Experiments with p5.js - Getting Started

in STEMGeekslast month (edited)

Screenshot 2021-04-06 at 22.20.04.png

p5.js is a Javascript library designed to make coding easier for designers, artists, musicians, beginners. It’s built upon Processing, a Java based tool, with p5.js now allowing us to use the Processing approach within our web browser.

I’ve used both Processing and p5.js as tools to create audio-visual programs, interactive media and musical tools, although it was a few years ago. I’m aiming to write a series of posts as a way of revision, whilst also sharing some of the capabilities of p5.js.

Disclaimer: I’m not a professional programmer, I’m just sharing what I enjoy, be nice to me

Here's an example of what we'll be creating - https://matthewgreasley.co.uk/p5/rectangles/

So let's begin. We’re going to download a copy of the p5.js library from https://p5js.org/download/. We’ll download the Complete Library, as that give us other useful elements to play with including the sound library.

The download, once unpacked gives us the following files...

p5.js file
p5.min.js file
addons folder
empty-example folder

The editable files we need to concern ourselves with are in the empty-example folder. Index.html is as follows:

<!DOCTYPE html>
<html lang="">
 <meta charset="utf-8">
 <meta name="viewport" content="width=device-width, initial-scale=1.0">
 <title>p5.js example</title>
   body {
     padding: 0;
     margin: 0;
 <script src="../p5.js"></script>
 (html comment removed:  <script src="../addons/p5.sound.js"></script> )
 <script src="sketch.js"></script>

We can edit this html file if we choose to, to change how our script is utilized within the webpage. If we leave it as it is, the page will firstly call the p5.js script, will then call the sketch.js script. You will notice that the option to call p5.sound.js is commented out. We can uncomment this line to utilise the p5 audio library if we wish.

Simply put, the index.html page is a holding place for our p5.js script. The real work is done in sketch.js. When we first open up the file it’s as shown below:

function setup() {
 // put setup code here
function draw() {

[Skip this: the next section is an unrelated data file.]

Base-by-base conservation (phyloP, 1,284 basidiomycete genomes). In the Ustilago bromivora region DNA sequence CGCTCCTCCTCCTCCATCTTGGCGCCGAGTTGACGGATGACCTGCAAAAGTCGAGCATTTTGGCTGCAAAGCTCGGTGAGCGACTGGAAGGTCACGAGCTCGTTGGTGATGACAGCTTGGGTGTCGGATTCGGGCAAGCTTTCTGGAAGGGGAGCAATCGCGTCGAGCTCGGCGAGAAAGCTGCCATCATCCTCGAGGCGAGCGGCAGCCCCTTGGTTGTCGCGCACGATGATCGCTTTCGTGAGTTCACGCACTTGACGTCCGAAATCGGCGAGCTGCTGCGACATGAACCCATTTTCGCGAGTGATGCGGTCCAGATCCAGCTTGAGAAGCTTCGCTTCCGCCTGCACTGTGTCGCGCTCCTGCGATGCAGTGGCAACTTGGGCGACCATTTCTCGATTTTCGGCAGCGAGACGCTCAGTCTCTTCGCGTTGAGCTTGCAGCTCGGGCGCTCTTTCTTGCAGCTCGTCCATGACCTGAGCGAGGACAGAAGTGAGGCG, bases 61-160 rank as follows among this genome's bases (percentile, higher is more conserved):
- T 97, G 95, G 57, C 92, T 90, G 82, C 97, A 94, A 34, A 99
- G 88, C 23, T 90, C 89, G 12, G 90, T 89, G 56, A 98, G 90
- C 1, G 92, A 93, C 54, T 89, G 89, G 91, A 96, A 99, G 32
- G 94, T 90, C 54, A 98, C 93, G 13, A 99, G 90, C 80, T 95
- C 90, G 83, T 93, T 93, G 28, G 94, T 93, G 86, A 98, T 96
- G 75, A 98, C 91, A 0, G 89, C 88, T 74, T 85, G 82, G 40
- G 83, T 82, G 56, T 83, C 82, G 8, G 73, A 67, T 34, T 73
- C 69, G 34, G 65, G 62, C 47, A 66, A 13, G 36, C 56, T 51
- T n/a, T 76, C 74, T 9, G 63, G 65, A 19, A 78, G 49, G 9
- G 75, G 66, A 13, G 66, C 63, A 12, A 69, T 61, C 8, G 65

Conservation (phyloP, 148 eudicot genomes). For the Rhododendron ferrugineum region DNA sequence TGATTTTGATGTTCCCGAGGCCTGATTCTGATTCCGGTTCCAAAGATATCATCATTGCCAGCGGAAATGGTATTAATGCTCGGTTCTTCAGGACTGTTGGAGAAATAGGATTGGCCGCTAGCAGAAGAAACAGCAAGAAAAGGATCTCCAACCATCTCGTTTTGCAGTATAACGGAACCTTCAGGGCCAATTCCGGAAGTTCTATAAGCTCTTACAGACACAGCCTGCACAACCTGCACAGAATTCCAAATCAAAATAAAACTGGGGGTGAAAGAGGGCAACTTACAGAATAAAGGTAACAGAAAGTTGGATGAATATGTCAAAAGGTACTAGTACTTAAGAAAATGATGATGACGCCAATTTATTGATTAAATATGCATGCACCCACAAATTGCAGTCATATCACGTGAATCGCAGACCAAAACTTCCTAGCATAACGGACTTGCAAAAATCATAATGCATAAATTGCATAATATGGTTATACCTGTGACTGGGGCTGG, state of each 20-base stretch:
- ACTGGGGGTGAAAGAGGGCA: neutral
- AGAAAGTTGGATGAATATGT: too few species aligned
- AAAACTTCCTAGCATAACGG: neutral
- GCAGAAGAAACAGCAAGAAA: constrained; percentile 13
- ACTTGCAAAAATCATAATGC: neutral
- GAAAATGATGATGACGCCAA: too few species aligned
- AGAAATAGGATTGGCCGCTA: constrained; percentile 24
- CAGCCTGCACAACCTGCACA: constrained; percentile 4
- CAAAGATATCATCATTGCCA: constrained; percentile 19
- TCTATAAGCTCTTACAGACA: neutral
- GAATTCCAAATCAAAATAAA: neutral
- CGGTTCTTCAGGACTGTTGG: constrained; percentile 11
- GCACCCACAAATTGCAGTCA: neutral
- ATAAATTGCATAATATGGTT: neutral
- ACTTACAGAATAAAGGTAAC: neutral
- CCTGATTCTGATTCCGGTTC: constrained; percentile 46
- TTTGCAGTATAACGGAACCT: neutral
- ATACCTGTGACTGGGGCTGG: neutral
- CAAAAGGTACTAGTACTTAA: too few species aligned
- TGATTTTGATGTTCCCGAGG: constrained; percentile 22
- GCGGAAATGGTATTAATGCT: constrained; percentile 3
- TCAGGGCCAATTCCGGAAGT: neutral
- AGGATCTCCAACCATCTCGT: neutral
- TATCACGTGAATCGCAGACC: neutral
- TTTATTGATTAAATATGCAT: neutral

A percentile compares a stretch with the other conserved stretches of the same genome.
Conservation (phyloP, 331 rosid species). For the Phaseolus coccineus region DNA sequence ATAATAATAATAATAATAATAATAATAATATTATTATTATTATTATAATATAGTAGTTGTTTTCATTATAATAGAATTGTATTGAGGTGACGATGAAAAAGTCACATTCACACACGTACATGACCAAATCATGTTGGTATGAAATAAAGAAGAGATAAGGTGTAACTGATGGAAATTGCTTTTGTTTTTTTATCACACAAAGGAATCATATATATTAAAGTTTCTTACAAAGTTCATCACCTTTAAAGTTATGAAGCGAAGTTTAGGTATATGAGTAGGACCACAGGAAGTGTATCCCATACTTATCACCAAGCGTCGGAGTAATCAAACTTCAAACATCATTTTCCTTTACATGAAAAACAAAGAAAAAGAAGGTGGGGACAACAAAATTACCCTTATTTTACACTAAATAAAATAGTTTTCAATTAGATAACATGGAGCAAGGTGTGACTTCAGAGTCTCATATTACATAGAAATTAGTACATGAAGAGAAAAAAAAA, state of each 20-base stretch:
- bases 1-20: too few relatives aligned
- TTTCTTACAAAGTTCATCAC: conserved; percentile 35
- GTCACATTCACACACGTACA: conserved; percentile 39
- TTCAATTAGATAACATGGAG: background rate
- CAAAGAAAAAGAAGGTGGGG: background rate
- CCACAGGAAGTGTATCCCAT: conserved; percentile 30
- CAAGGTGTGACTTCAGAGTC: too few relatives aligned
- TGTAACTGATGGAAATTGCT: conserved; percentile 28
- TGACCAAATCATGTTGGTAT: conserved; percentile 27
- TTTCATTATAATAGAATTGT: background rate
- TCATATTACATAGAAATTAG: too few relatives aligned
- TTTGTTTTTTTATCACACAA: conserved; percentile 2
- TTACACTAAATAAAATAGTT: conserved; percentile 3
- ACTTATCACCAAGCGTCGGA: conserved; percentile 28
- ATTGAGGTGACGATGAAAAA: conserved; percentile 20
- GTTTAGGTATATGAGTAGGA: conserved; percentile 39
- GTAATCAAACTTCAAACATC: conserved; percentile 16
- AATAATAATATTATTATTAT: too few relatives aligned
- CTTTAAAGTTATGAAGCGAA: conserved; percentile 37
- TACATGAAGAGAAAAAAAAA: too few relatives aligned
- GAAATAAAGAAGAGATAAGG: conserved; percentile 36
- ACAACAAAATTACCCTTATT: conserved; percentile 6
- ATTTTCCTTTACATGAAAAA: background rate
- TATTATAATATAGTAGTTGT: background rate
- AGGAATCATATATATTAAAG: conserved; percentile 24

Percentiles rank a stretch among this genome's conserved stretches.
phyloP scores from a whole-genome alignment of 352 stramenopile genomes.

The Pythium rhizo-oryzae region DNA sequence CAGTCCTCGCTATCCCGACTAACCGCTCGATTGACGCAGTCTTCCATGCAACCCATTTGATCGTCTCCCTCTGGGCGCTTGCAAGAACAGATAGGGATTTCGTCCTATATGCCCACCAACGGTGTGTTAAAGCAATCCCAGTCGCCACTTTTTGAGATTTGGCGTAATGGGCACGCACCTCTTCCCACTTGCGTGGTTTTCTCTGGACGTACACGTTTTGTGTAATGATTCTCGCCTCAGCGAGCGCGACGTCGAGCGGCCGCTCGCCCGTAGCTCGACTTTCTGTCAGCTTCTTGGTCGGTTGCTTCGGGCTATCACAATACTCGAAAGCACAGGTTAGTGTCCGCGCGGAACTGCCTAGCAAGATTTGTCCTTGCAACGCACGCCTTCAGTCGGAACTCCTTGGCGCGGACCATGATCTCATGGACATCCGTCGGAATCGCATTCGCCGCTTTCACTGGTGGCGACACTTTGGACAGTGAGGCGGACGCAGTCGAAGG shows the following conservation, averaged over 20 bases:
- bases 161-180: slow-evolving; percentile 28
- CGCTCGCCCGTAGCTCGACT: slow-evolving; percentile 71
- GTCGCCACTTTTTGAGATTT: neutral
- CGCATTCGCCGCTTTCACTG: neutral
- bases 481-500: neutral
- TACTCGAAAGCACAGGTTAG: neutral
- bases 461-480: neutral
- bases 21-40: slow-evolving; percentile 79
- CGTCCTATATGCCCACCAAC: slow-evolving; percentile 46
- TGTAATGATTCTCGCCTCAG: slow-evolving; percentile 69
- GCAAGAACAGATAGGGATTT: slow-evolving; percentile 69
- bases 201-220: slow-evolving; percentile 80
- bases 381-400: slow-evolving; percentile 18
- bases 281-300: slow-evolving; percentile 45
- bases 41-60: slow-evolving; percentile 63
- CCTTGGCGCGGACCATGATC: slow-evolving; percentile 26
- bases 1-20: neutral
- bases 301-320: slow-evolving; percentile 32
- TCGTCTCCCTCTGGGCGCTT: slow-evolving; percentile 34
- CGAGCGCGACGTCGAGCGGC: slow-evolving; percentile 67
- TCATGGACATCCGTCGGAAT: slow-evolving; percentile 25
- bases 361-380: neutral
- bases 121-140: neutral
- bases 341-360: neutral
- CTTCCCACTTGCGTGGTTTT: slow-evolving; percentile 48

// put drawing code here

That’s enough of an introduction to how we get started. I’m not going to explain everything as I go, that would be laborious, I probably just be sketching out some ideas, discussing the code a little, and linking to working examples.

Here’s a little sketch just to get us started (see below). The createCanvas function allows us to set a workspace. At the end of the sketch we can use the resizeCanvas function whenever windowResized is triggered.

Within our draw function we’ve got a very simple layout of four rectangles, each of a different color, and positioned using width and height variables. This allows us to redraw the screen when it’s resized and still keep our shapes relative to one another.

function setup() {
function draw() {
 fill(22, 15, 19);
 rect(0, 0, width/2, height/2);
fill(51, 43, 46);
rect(width/2, 0, width/2, height/2); 
fill(25, 101, 104);
rect(0, height/2, width/2, height/2); 
fill(88, 107, 33);
rect(width/2, height/2, width/2, height/2);
} // end of draw
function windowResized() {
 resizeCanvas(windowWidth, windowHeight);

If you want to properly learn p5.js you can start here - https://p5js.org/get-started/

Also, Daniel Schiffman is definitely someone to check out, his Coding Train series is fantastic, I know a little, but he’s a Grand Master! - https://www.youtube.com/playlist?list=PLRqwX-V7Uu6Zy51Q-x9tMWIv9cueOFTFA

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